Other than the Hershey Park detention project, some $21 million is slated for a new detention basin north of John Paul’s Landing on Upper Langham Creek, which drains into Addicks.
However, most of the projects listed for these watersheds mainly focus on repairing channels and improving conveyance – making more stormwater flow faster into and through the reservoirs. This has the potential to cause more problems and more flooding. Modern practice elsewhere is to focus on slowing the flow, making room for the river with wider floodplains. We would hope for more money to be spent on land aquisition, buyouts in floodplains, preservation of undeveloped land, forest, wetlands, prairies, and riparian vegetaton; creation of green space, restoring meanders, and programs to encourage slowing of rain runoff beginning with individuals and neighborhoods.
There are also funds proposed to be used in collaboration with Army Corps of Engineers, which owns and operates Addicks and Barker, to evaluate the effectiveness and operation of those 70-year-old dams.
A complete list of projects can be found on the flood control district’s website. The website also offers a way to make comments about the projects.
The meetings are not set up for the public to engage officials or voice opinions. They are informative only – with numerous stations staffed by flood control personnel to explain projects. However, paper and pencils are provided for citizens to write comments.
Recent Photos of Buffalo Bayou: Slowing the Flow
Summer Down on the Bayou
July 17, 2018
In case you missed Jim Olive‘s summer shot of that Bend in the River, here is the latest addition to our series of photographs taken from the same high bank on the north side of Buffalo Bayou in Memorial Park. The view has changed over the course of four years. In particular, since the high waters of Harvey, the bayou widened to accommodate the massive flow. Banks slid or slumped away, as they will do on the bayou when water rises over the banks and onto the natural floodplains. Trees and vegetation slide down too.
Ideally this woody debris, often still living, should be left in place to collect sediment, reinforce the banks, and facilitate regrowth and rebuilding of the banks. It’s a cycle that has been continuing on rivers for millions of years. Unfortunately, the Harris County Flood Control District hired contractors and paid them by the pound to collect as much of the fallen vegetation as possible.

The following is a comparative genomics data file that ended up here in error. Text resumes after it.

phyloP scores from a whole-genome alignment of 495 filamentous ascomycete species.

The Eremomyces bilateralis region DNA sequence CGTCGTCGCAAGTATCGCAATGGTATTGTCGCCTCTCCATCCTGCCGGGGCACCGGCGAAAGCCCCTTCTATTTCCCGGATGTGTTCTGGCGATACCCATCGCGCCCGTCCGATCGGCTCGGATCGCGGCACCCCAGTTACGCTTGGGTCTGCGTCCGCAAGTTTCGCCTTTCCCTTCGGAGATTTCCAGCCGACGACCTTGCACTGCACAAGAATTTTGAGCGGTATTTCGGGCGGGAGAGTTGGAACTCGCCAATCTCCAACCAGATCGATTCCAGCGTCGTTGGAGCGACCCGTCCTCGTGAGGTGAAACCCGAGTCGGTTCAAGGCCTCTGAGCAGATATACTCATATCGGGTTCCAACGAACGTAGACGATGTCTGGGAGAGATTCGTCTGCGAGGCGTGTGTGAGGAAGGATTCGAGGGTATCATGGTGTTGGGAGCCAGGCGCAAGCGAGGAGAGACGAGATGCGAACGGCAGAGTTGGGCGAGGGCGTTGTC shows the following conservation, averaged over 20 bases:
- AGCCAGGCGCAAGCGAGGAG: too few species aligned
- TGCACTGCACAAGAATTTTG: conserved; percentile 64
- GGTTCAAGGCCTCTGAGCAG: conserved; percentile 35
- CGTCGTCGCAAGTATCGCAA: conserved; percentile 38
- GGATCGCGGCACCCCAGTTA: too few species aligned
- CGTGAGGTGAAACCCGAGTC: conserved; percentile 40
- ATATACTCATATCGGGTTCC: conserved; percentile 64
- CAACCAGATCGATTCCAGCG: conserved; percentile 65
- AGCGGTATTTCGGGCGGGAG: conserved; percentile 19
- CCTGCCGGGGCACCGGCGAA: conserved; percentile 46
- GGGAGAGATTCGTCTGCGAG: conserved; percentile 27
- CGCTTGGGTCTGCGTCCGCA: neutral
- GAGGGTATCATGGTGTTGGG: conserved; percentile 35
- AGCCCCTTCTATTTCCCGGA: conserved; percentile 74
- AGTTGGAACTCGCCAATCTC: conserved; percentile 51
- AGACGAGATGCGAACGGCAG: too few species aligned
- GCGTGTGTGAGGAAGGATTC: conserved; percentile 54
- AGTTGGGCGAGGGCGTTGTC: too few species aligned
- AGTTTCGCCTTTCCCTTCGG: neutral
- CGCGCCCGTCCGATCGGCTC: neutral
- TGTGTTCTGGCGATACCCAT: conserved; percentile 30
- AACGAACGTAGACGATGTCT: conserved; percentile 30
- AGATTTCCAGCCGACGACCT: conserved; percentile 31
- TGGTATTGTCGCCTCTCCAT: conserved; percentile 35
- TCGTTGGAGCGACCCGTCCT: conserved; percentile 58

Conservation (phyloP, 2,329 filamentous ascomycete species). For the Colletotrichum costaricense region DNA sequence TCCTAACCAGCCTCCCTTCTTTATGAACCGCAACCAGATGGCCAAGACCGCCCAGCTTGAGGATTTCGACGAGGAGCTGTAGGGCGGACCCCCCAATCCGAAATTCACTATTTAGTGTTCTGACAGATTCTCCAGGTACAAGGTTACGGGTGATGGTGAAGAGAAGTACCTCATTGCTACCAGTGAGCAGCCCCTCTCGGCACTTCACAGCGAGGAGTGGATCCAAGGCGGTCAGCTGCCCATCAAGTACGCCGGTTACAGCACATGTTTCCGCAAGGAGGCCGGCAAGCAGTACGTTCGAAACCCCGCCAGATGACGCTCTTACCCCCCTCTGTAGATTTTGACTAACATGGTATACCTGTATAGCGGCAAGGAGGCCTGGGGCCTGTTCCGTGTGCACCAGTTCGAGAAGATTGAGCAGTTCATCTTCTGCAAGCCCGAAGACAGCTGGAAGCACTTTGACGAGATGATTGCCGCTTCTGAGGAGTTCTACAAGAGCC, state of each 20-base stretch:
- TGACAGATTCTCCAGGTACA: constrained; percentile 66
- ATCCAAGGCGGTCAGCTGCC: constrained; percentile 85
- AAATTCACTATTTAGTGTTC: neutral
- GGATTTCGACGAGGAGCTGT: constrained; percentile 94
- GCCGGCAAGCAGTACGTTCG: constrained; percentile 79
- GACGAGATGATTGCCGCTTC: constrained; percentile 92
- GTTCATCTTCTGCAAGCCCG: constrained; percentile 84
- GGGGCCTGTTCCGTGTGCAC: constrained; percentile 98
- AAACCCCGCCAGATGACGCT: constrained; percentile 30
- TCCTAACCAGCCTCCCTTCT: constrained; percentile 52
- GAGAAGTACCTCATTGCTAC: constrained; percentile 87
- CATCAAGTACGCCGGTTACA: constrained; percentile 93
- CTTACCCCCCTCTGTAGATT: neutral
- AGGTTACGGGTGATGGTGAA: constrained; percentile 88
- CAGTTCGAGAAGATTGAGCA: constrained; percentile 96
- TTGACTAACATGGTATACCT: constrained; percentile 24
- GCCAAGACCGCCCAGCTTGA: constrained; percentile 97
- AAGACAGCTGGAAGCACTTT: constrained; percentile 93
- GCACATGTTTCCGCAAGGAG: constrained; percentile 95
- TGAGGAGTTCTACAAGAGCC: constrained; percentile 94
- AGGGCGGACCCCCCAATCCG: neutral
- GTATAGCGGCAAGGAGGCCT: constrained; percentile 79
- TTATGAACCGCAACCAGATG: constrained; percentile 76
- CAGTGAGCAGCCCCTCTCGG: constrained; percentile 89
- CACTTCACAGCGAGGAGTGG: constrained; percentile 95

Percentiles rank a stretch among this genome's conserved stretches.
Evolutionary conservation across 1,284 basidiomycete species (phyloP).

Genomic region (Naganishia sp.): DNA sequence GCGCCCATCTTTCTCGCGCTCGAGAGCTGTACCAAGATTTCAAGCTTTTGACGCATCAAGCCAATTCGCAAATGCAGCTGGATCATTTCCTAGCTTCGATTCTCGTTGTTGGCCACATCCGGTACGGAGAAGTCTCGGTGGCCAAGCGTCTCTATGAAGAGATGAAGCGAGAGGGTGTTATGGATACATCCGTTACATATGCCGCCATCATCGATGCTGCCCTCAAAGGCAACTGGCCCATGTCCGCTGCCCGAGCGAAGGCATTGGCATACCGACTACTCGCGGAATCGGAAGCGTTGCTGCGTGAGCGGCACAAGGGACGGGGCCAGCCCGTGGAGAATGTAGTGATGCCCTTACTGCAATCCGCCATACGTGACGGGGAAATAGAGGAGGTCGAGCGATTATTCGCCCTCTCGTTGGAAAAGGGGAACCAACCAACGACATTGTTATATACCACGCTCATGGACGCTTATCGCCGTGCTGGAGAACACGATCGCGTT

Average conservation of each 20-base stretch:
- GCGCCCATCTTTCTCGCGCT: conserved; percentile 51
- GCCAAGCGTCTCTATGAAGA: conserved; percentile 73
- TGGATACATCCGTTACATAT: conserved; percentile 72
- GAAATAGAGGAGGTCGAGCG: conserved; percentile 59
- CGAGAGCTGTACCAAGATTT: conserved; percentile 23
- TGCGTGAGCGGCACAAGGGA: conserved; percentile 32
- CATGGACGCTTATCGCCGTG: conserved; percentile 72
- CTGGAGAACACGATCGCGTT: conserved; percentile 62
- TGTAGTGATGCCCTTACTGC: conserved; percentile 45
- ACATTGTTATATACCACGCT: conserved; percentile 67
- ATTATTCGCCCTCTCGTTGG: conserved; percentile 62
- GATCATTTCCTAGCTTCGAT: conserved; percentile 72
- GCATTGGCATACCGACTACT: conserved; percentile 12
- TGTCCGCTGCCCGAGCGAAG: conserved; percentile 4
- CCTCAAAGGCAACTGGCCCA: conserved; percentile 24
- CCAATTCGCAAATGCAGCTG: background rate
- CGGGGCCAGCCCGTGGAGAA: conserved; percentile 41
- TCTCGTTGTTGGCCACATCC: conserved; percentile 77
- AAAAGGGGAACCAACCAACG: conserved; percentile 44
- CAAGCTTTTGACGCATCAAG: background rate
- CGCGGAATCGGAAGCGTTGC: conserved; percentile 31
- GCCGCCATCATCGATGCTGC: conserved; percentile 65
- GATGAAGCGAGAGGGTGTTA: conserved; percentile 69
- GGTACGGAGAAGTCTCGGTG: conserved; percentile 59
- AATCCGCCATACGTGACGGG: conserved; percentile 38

Other Recent Photos of Buffalo Bayou
Known as Houston’s Mother Bayou, in large part because most other bayous and streams flow into it, Buffalo Bayou is some 18,000 years old, more or less, and one of the few natural waterways in the city that remains largely unchannelized. The beauty of it flowing past Memorial Park is that this forested stretch is one of the last accessible to the public. It’s a historic nature area, ever changing and adapting, filled with ancient high banks and sandstone, beaver, otter, massive turtles and other wildlife.
Though in the wake of Harvey there are calls to “improve” our bayous, including Buffalo Bayou, by widening and deepening, even straightening, the fact is that meandering streams carry more water — because they are longer. Artificially widening and deepening streams doesn’t last: the banks collapse and the channel fills with sediment. Rivers are living, dynamic systems and will adjust to stabilize themselves. The trees and vegetation on the banks help absorb and cleanse stormwaters and prevent flooding by slowing and diffusing the energy of the stream.
Our political and civic leaders should focus on slowing the flow with green spaces, prairie and wetlands, swales and rain gardens — stopping, spreading, and soaking up stormwater before it floods our natural and built drainage systems.
Watch this video of a summer sunrise on Buffalo Bayou in Memorial Park, July 1, 2018.